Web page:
In the months that followed, 94/7 Alternative Portland has a new airstaff in place and has completely abandoned all of their harder-edged trappings. The music and presentation is decidedly more upper end, and the results thus far have been very rewarding.

    Their recent ratings and cume spikes in their new target demo are testament to the foresight both the company and the staff at 94/7 Alternative Portland had in changing up their focus, avoiding a hi"Jack"ing or a knee-jerk format flip in a completely opposite direction.

    Corporate execs, GMs, PDs – take note. KNRK is a great example of Alternative, market-focused programming done correctly. We recently caught up with KNRK PD Mark Hamilton and got up to snuff on how the station has evolved since its progressive re-tooling twelve months prior.

    Just about a year ago the station underwent an overhaul, changing up the music, presentation and airstaff to a decidedly more upper end Alternative lean. You recently experienced your best ratings since the change. Where does 94/7 FM stand now?
    Phase one is being completed. In other words, we’ve dramatically changed our focus and target as a radio station. We’ve gone from an 18-24-driven station, to a 25-34-driven station, and that change is complete. Our 25-34 audience has increased forty percent in the last six months, and there’s been a thirty percent increase 35-44 (that’s widespread across all dayparts). Our cume, 25-34, from 10 a.m. to Midnight we’re number one, and 25-34 from 6 a.m. to Midnight we’re number two. The people have come to the party, now the next challenge is to increase the TSL.

    What are some key tactics that were implemented to target that upper demo?
    The key tactic, that we’ve implemented from day one and it started with an audience survey asking what people wanted from radio, is that everything we do and we’re doing is always credited back to the listeners. They feel a tremendous ownership of this radio station. It doesn’t feel like some big bad corporate radio station that is playing 20 songs over and over again. We’ve finally given the people of Portland a feeling of ownership and that has been the effective element of our plans. From a music perspective, we’re focusing on that 25-44-year-old audience. If you go back ten years to ’95 when this radio station came on, and listeners were 18 to 24, now they’re 28 to 35. So everything from then through the ’90s makes up a big part of what we play. Plus, at the same time, we’re being very selective in terms of what new music we’re playing. It almost has an Alternative, Triple A hybrid feel to it. Jack Johnson’s huge here. He sold 12,000 copies in three weeks. I believe Portland is his second biggest market. The Beck album debuted at number one in Portland. Look at the releases coming up: Audioslave, Coldplay, Weezer, Garbage. Those are not 12-24-year-old artists. Those are artists that appeal to a 25-44-year-old audience. That is where it lies for us.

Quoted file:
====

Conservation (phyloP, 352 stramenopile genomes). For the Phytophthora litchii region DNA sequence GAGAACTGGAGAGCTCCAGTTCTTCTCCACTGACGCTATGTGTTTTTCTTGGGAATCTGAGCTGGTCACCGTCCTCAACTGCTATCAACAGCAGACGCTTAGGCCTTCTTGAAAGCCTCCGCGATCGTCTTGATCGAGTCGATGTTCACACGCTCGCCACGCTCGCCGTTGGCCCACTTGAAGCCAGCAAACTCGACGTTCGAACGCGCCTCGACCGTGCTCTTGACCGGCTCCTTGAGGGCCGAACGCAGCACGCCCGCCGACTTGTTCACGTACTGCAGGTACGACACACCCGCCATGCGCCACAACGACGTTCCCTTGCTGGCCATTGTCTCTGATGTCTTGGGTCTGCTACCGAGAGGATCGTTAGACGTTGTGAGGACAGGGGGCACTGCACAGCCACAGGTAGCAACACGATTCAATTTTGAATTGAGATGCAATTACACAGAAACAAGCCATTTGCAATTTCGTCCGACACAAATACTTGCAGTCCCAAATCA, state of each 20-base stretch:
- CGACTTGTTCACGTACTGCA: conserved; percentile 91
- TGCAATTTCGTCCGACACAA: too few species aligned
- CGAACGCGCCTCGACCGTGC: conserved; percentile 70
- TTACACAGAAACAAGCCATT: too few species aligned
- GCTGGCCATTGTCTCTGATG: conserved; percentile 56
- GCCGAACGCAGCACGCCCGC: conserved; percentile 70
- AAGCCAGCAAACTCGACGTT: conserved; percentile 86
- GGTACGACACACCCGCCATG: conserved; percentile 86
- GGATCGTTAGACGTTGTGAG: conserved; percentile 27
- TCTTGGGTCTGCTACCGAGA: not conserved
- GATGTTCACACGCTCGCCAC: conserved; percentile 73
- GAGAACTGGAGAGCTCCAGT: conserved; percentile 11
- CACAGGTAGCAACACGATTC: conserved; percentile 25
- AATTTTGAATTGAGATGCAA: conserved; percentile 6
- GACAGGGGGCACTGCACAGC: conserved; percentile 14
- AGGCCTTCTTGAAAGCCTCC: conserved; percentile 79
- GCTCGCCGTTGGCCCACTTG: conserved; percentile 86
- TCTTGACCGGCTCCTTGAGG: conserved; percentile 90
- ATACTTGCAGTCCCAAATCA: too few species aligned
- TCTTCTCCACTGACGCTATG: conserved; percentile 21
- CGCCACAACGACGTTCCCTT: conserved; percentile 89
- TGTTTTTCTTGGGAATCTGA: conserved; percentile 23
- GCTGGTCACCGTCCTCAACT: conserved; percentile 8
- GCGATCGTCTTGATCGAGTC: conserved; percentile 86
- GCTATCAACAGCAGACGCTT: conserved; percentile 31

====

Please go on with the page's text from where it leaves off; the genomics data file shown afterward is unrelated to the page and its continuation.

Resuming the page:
What recent promotions have been the most effective for you?
    Right now the thing that’s really causing a lot of interest is that we actually had the foresight to go out and buy 25 pairs of U2 tickets for the Seattle show. The show sold-out in 15-minutes, and we will be giving those away everyday for five weeks. The response has been phenomenal. We’re the only station that had them. People listen for a block of U2 anytime between 8 a.m. and 5 p.m., and then call in and answer a simple U2 trivia question to win. No hype contesting. Then the database, the 94.7 Nation, get e-mails that tip them off to when the block will be played and the trivia question that we’ll ask. That has driven our database up by 3,000 in the last ten days – so that’s been fun.

    Several stations have really skewed their aim toward the upper end by playing artists like these more, playing more variety, competing with the appeal of the iPod, etc.
    Yeah, and it’s your market also. There’s a good economic reason why. There’s an argument to be made that a lot of Alternative stations went way too far down that hard-edged 12-24-year-old road. Looking at it, you just have to turn on MTV to realize that Alternative isn’t where it’s at for a young audience, Hip-Hop is. Everything’s cyclical though; it’ll come back around. I just feel very confident and focused in what we’re doing, targeting 25-34-year-olds. There was a great article in one of the Portland local magazines recently that said 25-34-year-olds are moving to Portland five times faster than any other Top 50 market. I can see why. It’s affordable, it’s the quality of life; it bodes very well for the whole music scene here which, incidentally, I believe that in about a year to 18-months Portland will be the music capitol of the United States of America. Everyone’s here. The Shins, The Decemberists, Modest Mouse… the list goes on. We’re in a really good space right now, especially because I really do see a resurgence in this format. Not just with the tried and trues… Beck, etc. But also, there’s a great wave of new music coming through with The Bravery, The Killers, Franz Ferdinand, Bloc Party, Kaiser Chiefs, Interpol. It’s good times.

    Add that to all the major releases in stores and coming soon that we mentioned…
    Nine Inch Nails, Audioslave, Weezer, Green Day, Coldplay, Foo Fighters, Queens Of The Stone Age, Beck, Garbage, Dave Matthews, Jack Johnson, Pearl Jam, Red Hot Chili Peppers – right now it’s low hanging fruit! As for the format, it’s chameleon-like in that it changes its color, its look, on an on-going basis. It’s great. We’re very lucky, KNDD/Seattle PD Phil Manning, Lazlo at KRBZ/Kansas City, myself and the folks at KWOD/Sacramento, to be working with Entercom. David Field is a huge believer and supporter of Alternative music.

    Could digital or HD radio be an answer to other corporations that may be questioning the format’s viability or place on the dial?
    A radio station will have anywhere from three to five secondary channels. That’s going to be a really exciting time for radio, and something that every program director should be thinking about now, but we have to wait for the public to catch up and actually own the technology. The hardware will get there. It’s really exciting to think you could literally have just a channel for what we are now; another more 12-24 focused. Another channel could almost be like podcasting where you would take specific two-hour shows and recycle them. It’s an exciting time, and as a program director, I’m really looking forward to it.